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Flax surfboard on display

04 Jun, 2008

Source: BioPolymerNetwork

A surfboard made from native New Zealand flax (harakeke) is on display at Wellington Airport.

The surfboard was created by scientists from the BioPolymer Network (BPN) who replaced the fiberglass that is normally used with flax, to give the board strength and stiffness.

“Biomaterials like the harakeke fibre used in the surfboard may ultimately be used for a range of products including boat cabinetry or automotive panels, or for kitchen or bathroom flooring and benchtops,” BPN CEO Dr Claire McGowan says.

“Other uses for biomaterials include cosmetics, shampoos, skin creams and replacements for polystyrene and packaging,” Dr McGowan adds.

The harakeke fibre surfboard was created to demonstrate that it is possible to make a water resistant composite material using biomaterial and to show real life applications of scientific research.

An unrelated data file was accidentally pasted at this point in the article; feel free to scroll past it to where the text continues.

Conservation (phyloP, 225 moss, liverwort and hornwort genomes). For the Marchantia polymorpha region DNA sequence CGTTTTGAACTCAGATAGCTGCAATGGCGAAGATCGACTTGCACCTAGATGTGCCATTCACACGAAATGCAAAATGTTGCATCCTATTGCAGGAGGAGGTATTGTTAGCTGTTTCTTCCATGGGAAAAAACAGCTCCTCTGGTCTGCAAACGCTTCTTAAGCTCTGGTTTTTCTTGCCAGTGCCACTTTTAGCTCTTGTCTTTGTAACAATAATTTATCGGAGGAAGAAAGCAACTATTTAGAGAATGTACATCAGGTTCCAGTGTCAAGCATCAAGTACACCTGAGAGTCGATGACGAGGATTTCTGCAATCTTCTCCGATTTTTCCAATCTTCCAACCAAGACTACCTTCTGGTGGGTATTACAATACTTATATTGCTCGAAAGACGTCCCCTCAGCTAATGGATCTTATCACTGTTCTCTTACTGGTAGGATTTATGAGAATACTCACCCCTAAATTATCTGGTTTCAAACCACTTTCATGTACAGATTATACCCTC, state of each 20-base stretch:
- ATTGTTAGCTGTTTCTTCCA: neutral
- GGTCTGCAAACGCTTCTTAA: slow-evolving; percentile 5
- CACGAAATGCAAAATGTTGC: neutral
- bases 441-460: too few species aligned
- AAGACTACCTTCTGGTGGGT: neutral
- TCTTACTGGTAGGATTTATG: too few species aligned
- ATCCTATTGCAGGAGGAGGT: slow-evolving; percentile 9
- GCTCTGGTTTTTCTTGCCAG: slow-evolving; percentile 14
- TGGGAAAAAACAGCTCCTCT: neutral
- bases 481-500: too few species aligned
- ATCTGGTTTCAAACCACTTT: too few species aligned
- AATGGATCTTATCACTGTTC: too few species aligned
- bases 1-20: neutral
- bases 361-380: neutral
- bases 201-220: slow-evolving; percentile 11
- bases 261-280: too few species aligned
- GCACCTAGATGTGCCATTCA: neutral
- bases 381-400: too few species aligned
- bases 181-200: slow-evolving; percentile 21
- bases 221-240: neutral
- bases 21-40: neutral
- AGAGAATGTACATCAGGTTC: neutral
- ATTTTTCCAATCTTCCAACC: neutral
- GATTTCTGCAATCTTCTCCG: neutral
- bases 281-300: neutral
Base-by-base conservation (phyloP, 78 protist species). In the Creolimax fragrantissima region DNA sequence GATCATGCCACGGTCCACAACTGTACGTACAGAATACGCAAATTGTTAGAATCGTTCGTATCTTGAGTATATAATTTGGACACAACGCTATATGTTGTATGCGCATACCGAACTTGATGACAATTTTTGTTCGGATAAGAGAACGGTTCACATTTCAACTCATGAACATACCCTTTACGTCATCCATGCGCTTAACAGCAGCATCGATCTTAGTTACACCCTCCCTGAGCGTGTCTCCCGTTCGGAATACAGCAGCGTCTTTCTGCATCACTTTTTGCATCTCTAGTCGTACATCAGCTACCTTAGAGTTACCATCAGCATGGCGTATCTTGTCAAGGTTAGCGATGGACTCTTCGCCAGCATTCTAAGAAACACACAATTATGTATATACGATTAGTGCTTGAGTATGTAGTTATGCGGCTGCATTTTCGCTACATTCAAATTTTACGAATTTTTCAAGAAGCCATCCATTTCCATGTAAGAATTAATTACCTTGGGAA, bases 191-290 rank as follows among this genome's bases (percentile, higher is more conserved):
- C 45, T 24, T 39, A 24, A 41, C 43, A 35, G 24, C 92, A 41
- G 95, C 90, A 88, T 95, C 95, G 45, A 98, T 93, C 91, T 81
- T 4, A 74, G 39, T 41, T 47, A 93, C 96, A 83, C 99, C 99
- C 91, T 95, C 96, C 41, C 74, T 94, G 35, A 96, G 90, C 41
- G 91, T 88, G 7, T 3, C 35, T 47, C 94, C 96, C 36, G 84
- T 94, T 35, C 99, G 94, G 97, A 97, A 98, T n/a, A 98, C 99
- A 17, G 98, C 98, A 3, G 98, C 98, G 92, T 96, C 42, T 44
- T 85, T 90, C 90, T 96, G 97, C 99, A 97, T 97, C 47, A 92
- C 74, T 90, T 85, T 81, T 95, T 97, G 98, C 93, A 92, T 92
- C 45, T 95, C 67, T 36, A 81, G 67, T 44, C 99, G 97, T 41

“Synthetics have always had an advantage over biomaterial because they can get wet, so what the scientists were trying to do here was to crack the secret of a water resistant biocomposite,” Dr Roger Newman says.

“The natural fibre is combined with synthetic resins and foams to make a lightweight, strong composite structure that gives the board water resistance and also a unique decorative effect, as harakeke fibre can be dyed.”

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